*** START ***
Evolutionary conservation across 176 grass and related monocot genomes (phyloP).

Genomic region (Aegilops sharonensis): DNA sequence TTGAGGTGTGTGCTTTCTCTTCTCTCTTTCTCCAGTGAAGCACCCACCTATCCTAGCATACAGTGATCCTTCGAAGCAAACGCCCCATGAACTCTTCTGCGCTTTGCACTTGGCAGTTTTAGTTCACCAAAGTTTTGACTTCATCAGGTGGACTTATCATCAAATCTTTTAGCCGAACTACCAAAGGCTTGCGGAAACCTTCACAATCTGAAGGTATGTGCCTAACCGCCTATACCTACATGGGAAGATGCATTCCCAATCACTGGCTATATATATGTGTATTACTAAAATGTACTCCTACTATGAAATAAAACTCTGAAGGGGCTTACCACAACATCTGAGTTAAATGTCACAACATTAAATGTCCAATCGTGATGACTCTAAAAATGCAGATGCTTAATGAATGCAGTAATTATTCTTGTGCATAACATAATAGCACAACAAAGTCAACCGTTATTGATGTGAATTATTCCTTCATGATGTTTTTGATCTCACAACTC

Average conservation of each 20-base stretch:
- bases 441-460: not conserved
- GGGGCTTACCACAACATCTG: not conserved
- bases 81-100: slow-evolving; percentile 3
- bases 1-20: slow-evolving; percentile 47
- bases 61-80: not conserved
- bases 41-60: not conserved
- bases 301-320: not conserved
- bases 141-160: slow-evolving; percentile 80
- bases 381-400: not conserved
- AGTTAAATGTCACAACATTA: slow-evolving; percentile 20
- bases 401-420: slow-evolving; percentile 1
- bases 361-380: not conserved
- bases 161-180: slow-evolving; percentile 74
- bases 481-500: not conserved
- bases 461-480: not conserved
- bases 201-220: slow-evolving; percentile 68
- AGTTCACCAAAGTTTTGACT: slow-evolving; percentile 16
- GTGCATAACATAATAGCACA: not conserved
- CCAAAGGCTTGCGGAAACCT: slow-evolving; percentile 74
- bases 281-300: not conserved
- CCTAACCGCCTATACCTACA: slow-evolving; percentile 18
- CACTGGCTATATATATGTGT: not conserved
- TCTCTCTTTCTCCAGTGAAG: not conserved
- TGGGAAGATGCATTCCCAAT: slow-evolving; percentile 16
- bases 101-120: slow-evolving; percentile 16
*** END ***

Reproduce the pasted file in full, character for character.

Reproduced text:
Evolutionary conservation across 176 grass and related monocot genomes (phyloP).

Genomic region (Aegilops sharonensis): DNA sequence TTGAGGTGTGTGCTTTCTCTTCTCTCTTTCTCCAGTGAAGCACCCACCTATCCTAGCATACAGTGATCCTTCGAAGCAAACGCCCCATGAACTCTTCTGCGCTTTGCACTTGGCAGTTTTAGTTCACCAAAGTTTTGACTTCATCAGGTGGACTTATCATCAAATCTTTTAGCCGAACTACCAAAGGCTTGCGGAAACCTTCACAATCTGAAGGTATGTGCCTAACCGCCTATACCTACATGGGAAGATGCATTCCCAATCACTGGCTATATATATGTGTATTACTAAAATGTACTCCTACTATGAAATAAAACTCTGAAGGGGCTTACCACAACATCTGAGTTAAATGTCACAACATTAAATGTCCAATCGTGATGACTCTAAAAATGCAGATGCTTAATGAATGCAGTAATTATTCTTGTGCATAACATAATAGCACAACAAAGTCAACCGTTATTGATGTGAATTATTCCTTCATGATGTTTTTGATCTCACAACTC

Average conservation of each 20-base stretch:
- bases 441-460: not conserved
- GGGGCTTACCACAACATCTG: not conserved
- bases 81-100: slow-evolving; percentile 3
- bases 1-20: slow-evolving; percentile 47
- bases 61-80: not conserved
- bases 41-60: not conserved
- bases 301-320: not conserved
- bases 141-160: slow-evolving; percentile 80
- bases 381-400: not conserved
- AGTTAAATGTCACAACATTA: slow-evolving; percentile 20
- bases 401-420: slow-evolving; percentile 1
- bases 361-380: not conserved
- bases 161-180: slow-evolving; percentile 74
- bases 481-500: not conserved
- bases 461-480: not conserved
- bases 201-220: slow-evolving; percentile 68
- AGTTCACCAAAGTTTTGACT: slow-evolving; percentile 16
- GTGCATAACATAATAGCACA: not conserved
- CCAAAGGCTTGCGGAAACCT: slow-evolving; percentile 74
- bases 281-300: not conserved
- CCTAACCGCCTATACCTACA: slow-evolving; percentile 18
- CACTGGCTATATATATGTGT: not conserved
- TCTCTCTTTCTCCAGTGAAG: not conserved
- TGGGAAGATGCATTCCCAAT: slow-evolving; percentile 16
- bases 101-120: slow-evolving; percentile 16